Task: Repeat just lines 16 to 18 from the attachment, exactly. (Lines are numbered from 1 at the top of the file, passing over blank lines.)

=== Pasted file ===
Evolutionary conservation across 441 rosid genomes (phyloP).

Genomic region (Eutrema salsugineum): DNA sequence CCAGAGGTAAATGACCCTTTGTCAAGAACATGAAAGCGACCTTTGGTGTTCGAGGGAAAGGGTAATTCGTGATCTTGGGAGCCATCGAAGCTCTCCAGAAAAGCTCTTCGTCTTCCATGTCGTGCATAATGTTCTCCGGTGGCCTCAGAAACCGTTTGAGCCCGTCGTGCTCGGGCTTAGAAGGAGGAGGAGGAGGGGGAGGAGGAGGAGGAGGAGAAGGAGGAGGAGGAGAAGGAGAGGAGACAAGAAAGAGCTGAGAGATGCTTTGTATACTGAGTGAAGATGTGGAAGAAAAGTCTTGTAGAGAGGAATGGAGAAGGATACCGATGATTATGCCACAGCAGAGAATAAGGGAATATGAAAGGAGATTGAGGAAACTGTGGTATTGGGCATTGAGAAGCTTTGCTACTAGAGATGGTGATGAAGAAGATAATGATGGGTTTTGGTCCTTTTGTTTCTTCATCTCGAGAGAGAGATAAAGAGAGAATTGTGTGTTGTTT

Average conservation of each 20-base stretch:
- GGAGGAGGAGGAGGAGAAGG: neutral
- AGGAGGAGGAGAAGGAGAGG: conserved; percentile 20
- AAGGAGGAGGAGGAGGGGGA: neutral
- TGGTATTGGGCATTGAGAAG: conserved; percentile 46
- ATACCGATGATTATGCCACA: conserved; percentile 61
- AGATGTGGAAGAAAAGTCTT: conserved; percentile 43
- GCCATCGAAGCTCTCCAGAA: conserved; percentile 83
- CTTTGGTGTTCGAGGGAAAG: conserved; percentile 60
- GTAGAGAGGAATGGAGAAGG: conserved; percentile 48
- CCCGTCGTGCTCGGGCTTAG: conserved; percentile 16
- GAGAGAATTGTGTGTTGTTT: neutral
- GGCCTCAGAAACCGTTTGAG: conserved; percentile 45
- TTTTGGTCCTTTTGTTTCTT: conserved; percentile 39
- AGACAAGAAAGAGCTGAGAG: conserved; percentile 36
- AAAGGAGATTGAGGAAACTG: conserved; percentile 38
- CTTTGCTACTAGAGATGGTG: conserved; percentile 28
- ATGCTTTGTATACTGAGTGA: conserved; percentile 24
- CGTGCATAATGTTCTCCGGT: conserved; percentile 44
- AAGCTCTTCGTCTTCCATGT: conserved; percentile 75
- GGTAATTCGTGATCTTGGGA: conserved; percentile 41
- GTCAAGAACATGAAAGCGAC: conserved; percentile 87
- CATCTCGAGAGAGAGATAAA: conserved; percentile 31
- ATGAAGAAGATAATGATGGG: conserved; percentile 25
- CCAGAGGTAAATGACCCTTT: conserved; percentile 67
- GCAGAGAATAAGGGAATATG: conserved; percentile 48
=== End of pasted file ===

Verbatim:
- TTTTGGTCCTTTTGTTTCTT: conserved; percentile 39
- AGACAAGAAAGAGCTGAGAG: conserved; percentile 36
- AAAGGAGATTGAGGAAACTG: conserved; percentile 38